Holywell to Needingworth via the Pike & Eel

Like a walk full of history? Wander through a most beautiful Anglo-Saxon ring village. Pass where Hereward the Wake fled William the Conqueror a thousand years ago.

Amble through woodland and open countryside. Skirt hedges full of dog rose blossoms. Look for green woodpeckers. Wander through clouds of damselflies, dragonflies, and butterflies. Pass by ancient willows. Look over the Ouse Fen, admire a 19th century lockup. Have a pub lunch with a most perfect view at the oldest pub in England, complete with ghost. Various spots to picnic.

Good points of this 4 miles (8,800 steps) walk are along field edges hedge-lined flood bank and woodland. Includes the Anglo-Saxon ring village of Holywell, shown above. Quiet places to sit and rest. Food available, or have a picnic. Wildlife and historical interest. Can be muddy in winter.

Starting point
Park in Millfield car park beside the allotments, half way between Needingworth and Holywell  Walk out of the car park and turn left.

After a third of a mile you reach Holywell, one of the best examples of an Anglo Saxon ring village. It's thought the settlement formed from the widening of a track through forest that covered the area. Dwellings were built around the edge, with the centre used to keep livestock. The layout remains, of a track circling dwellings with common ground in the middle.

Follow the road around to the left. You pass many pleasant cottages until, as the road turns right, you pass Moynes Hall, a 17th century farmhouse. Even the garden wall is listed, being the best part of 400 years old. Follow the road right and down a slight incline.

Point 1
You arrive at Holywell front. The houses along the front are built on a gravel bank several feet above the flood plain. The Great Ouse can flood half way up the bank in front of the houses, as shown below. This aspect must be one of the most attractive views of any village in Cambridgeshire, with buildings dating from as early as the 16th century.

On the left facing the River Great Ouse is the Old Ferry Boat Inn, which claims to be the oldest pub in England. Alcohol has been sold from this location as early as 560AD. The foundations of the current building date from about 660AD, the building itself from the 17th century.

The pub is supposedly haunted by the ghost of a young girl named Juliet Tewsley, who committed suicide in 1050 after being jilted by her lover. A stone slab in the pub is thought to be the location of her grave. The ghost is said to appear every year on 17 March.

In past years the pub operated a ferry across the river to Fen Drayton. It is reputed that Hereward the Wake used the ferry to escape from William the Conqueror after the Battle of Hastings in 1066. Since Hereward had his stronghold on the Isle of Ely, there is a ring of truth to this.

The location of the pub and its interior make it a very pleasant spot to stop for coffee or lunch, particularly if you can get a seat on the terrace overlooking the river.

Follow the path that's effectively an extension of Holywell front, leading past the terrace of the Old Ferry Boat Inn. This takes you along the Ouse Valley Way. Walk up and follow the footpath along the top of the bank that runs for the whole of this section of the route, from where there's a good view of the countryside. You'll find the surrounding trees and hedges full of insect and bird life.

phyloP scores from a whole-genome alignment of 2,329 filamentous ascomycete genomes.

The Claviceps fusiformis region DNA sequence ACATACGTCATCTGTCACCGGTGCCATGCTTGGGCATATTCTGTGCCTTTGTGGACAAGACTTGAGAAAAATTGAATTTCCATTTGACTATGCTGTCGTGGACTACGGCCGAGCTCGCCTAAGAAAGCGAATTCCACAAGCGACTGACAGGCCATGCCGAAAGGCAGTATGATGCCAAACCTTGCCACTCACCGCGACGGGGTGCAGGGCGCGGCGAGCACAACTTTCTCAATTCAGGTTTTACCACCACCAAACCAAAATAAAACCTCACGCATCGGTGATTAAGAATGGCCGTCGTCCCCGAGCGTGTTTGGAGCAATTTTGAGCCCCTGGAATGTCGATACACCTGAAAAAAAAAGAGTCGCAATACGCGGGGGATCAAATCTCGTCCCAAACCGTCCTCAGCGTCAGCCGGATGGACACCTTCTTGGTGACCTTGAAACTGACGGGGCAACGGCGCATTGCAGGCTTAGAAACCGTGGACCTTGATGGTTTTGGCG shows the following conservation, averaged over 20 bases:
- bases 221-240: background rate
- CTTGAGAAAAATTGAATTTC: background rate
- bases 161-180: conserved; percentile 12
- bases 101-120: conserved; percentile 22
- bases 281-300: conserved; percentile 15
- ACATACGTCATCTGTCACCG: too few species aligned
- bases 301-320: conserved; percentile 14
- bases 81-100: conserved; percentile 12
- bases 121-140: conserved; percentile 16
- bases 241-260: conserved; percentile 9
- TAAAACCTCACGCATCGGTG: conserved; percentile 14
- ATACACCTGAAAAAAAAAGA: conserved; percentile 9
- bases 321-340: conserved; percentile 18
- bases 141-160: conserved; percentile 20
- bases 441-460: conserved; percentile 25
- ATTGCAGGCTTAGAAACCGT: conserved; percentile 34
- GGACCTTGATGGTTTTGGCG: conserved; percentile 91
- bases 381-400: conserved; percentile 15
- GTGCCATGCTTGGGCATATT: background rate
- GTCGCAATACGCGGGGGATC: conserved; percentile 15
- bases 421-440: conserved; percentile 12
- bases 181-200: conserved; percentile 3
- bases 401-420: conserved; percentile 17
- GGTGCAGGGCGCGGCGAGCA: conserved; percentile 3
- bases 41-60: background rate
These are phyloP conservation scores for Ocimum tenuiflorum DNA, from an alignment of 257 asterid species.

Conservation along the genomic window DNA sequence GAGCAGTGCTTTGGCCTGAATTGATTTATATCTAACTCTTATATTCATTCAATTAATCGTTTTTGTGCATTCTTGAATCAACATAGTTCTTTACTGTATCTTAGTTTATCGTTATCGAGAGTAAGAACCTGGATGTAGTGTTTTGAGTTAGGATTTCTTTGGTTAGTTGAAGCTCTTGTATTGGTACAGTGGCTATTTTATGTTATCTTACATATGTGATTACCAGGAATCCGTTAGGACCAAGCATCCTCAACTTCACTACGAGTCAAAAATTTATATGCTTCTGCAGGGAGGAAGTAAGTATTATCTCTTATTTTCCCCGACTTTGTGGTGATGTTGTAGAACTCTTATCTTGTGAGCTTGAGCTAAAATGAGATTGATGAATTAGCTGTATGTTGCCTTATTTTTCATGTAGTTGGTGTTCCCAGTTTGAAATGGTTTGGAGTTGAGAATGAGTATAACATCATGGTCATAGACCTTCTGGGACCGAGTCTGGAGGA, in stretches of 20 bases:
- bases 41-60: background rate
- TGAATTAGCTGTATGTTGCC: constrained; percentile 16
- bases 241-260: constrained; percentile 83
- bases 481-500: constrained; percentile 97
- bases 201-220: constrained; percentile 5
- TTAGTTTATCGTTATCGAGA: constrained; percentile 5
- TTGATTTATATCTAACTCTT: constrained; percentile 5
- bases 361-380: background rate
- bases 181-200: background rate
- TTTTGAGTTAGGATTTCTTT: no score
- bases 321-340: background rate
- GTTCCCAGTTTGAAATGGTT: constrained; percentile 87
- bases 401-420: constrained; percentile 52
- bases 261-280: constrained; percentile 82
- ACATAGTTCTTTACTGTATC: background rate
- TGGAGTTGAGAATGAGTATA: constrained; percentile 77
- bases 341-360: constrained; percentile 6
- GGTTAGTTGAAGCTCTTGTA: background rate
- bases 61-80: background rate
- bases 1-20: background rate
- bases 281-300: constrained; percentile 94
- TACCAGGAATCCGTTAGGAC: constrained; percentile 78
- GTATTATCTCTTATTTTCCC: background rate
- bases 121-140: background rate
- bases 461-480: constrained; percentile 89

The flood bank, shown below, is a bit of a puzzle, since this section is some distance from the Great Ouse. The river has varied its path, so the bank was probably constructed many centuries ago. It certainly existed in the mid 1800s and there are some ancient willow trees at various points along the field edges to the right.

Point 2
After just over a mile the flood bank ends and you arrive at the entrance to the grounds of the Pike and Eel. There's a better selection of food here, and the reviews on Trip Advisor seem to be improving. You can relax in the grounds with a drink, watching boats drift by on the Great Ouse.

Continue the walk by heading up Overcote Lane away from the Pike and Eel. After 150 yards take the footpath to the right to wander between hedges and trees.

Point 3
About half way along this section you'll see the Ouse Fen to the right, as shown below, beneath a dramatic sky. The project by the RSPB and others aims to turn this area into a wetland reserve for birds. To view a map of the Fen, click here.

After half a mile the footpath bends to the right. Just before this you should turn left and rejoin Overcote Lane. Turn right to head towards Needingworth.

Point 4
Just over half a mile brings you to the top of Overcote Lane, where it meets the High Street and the centre of Needingworth. Much of the village dates from the latter half of the 19th century. A fire in 1847 burned down most houses in the village. There's a final choice for a meal or refreshments at the Queens Head, which gets excellent reviews on Trip Advisor.

Turn left and left again to head down Church Street. You'll pass a 19th century lockup. Half a mile further and you're back at your start point.

Click the 'Print Friendly' button below to print out this walk to take with you. Or for more walks click the 'Return Home' button at the foot of this page. Did you enjoy the walk? Notice anything unusual? Why not add a comment below to tell fellow amblers what you liked about it?

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